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An evening at the 805 Restaurant in Hendon, London. | MyWeku Tastes
An evening at the 805 Restaurant in Hendon, London.

An evening at the 805 Restaurant in Hendon, London.

An evening at the 805 Restaurant in Hendon, London.

“Ah 805 restaurant? My friend’s girl from Nigeria picked me up from the airport and on my first day, a Sunday, in London she took me there, I guess to make me know that London can be home away from home. I had this grilled catfish that was so amazing that years later I went back to the restaurant to ask for it. Unfortunately they told me it was no longer on the menu…. ”
This was the response my Nigerian accountant colleague gave me when I informed him that I was organising a handful of folks, well 15 in all, to go experience what the 805 restaurant had to offer. The child-like smile on his face as he continued to tell me more about this restaurant was enough to convince me if I had any doubts. I had, a week earlier, heard about 805 restaurant from a Ghanaian friend who frequented it on Sunday afternoons, after church service. It has, according to the restaurant manager, Thierry Kadisha Bart, been around for only a couple of years. Booking the table for 15 was straight forward but with a tiny hitch. There was a request for a deposit which I whipped out my card ready to pay over the phone only to be told there was no facility for collecting the payment. I of course made it clear I won’t be taking up the suggestion to trek over to Hendon just to pay a deposit in person. The requirement was dropped a second after my statement.

The evening of the dinner was no ordinary evening. It was one of celebration and reflection for our brother Rod. A. It was Rod A’s farewell dinner before he flying off to Accra to get married.

An evening at the 805 Restaurant in Hendon, London.
805 restaurant Hendon was easy to get to from Hendon tube station. A brisk walk from the station and I was there in less than 5 minutes. The interior looked clean and elegant: white walls, moca coloured clad chairs, a couple of huge mirrors adorning two of the walls and a couple of rather interesting works of paintings. Dimly lit with single tumblers aglow on each table it seemed 805 restaurant Hendon seemed to straddle the line between sophistication and simplicity beautifully.  With the exception of a couple of suited diners most were in smart casuals and all seemed to be oblivious to others walking in; a good sign that the atmosphere was perfect in oiling the wheels of conversation or the food was that good that folks could not be distracted.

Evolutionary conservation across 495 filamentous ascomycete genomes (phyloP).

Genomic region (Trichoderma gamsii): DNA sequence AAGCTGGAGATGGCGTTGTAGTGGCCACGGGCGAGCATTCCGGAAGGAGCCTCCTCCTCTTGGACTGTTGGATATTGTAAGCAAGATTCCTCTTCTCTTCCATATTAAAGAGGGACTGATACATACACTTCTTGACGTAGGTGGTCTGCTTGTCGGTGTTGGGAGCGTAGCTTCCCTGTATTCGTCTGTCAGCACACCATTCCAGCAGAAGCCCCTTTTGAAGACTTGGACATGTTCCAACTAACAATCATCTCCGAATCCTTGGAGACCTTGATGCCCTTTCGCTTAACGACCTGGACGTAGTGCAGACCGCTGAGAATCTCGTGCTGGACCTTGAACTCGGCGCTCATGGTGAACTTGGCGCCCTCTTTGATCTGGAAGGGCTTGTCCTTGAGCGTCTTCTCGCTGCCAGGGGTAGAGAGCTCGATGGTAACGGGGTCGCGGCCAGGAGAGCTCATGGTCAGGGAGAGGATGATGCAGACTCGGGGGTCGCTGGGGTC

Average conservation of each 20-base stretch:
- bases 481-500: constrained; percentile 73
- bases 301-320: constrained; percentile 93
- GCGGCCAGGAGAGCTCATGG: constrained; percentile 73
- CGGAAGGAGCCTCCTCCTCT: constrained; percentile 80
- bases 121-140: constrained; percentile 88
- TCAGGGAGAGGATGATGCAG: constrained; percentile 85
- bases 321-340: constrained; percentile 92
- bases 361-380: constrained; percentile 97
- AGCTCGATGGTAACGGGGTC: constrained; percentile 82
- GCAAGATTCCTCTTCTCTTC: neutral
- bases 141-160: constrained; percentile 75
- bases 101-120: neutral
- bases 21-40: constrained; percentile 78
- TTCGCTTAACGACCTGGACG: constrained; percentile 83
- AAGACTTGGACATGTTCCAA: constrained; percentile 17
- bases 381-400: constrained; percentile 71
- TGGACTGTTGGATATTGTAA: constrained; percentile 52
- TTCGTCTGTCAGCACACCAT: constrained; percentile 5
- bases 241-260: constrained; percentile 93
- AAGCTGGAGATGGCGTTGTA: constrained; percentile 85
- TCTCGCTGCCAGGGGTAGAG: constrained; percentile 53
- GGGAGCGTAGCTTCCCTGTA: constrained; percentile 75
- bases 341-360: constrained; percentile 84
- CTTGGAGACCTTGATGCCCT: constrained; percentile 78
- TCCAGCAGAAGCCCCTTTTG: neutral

First impressions matter so I was pleased when I was welcomed by a beaming waitress who kindly ushered me to my table. Rod A of course was already seated and I was 10 minutes late! I blame the English in him and London Underground for not swapping those slow sorry excuses for trains for those Japanese types that seem to travel faster than time. As more folks sauntered in we ordered chicken suya for starters, one of my faourites. The flavours of the heavily suya spiced chicken was big. The meat was soft and the bones crunchy. Hints from me to add the platter of peppered snails were intentionally ignored, so the chicken suya it was then.

805 restaurant is quintessentially African and as a majority African group we knew the 101 tricks to getting to grips with an African restaurant, or so we thought. Rule number 1 revolves around ordering as early as possibly to cut down on the waiting time. We had anticipated a anything between a 30 to 60 minute wait. I even took the liberty in phoning folks yet to arrive to get their orders in. This was the mother of all strategies, deployed in a moment of inspiration until of course the last meal ordered ended up coming out of the kitchen first and the recipient, we realised was still 5 minutes away from the restaurant. This caused the mother of all chuckles and rendered rule 1 useless but to be replaced duly with: Be patient when dining in an African restaurant as the nature of our food means the preparation and cooking takes time. This of course does not apply to every dish.

The biggest laugh of the night, however, was reserved for Peter OA who along with everybody else was in absolute shock at the size of his grilled tilapia with fried yam served with hot pepper. This was the most humongous and yet most incredibly delicious grilled tilapia we’d ever seen as some of us helped him devour the entire fish.